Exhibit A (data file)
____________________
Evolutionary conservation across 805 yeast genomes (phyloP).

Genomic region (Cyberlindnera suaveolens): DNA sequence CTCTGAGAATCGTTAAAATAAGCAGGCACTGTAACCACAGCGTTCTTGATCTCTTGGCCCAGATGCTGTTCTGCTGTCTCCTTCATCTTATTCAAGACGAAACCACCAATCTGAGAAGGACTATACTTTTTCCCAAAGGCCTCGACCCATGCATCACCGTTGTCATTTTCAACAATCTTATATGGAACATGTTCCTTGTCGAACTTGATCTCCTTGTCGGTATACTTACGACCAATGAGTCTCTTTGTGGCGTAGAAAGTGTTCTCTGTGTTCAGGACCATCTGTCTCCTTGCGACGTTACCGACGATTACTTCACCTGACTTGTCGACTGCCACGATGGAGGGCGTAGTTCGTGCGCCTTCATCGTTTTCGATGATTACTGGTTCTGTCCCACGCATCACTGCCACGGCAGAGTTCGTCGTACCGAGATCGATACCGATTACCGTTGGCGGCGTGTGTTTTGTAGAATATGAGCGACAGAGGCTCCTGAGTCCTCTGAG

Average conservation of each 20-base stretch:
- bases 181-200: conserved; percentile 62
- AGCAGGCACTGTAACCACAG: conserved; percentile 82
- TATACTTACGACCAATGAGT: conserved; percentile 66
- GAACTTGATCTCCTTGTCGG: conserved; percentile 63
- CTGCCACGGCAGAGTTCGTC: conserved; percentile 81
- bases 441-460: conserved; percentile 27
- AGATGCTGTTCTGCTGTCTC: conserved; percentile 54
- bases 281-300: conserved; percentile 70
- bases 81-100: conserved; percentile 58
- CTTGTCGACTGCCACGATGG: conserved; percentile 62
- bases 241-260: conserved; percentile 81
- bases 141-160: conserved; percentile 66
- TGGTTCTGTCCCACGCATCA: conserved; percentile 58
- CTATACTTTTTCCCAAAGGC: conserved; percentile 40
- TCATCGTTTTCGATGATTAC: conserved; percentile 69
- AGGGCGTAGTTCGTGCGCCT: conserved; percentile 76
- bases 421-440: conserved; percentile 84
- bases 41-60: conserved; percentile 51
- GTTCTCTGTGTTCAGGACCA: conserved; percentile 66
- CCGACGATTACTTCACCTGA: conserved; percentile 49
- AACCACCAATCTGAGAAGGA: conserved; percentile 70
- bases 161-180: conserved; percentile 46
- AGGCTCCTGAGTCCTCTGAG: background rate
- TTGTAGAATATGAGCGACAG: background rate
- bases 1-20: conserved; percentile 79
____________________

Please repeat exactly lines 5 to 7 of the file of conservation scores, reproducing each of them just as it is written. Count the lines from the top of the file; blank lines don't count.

- AGCAGGCACTGTAACCACAG: conserved; percentile 82
- TATACTTACGACCAATGAGT: conserved; percentile 66
- GAACTTGATCTCCTTGTCGG: conserved; percentile 63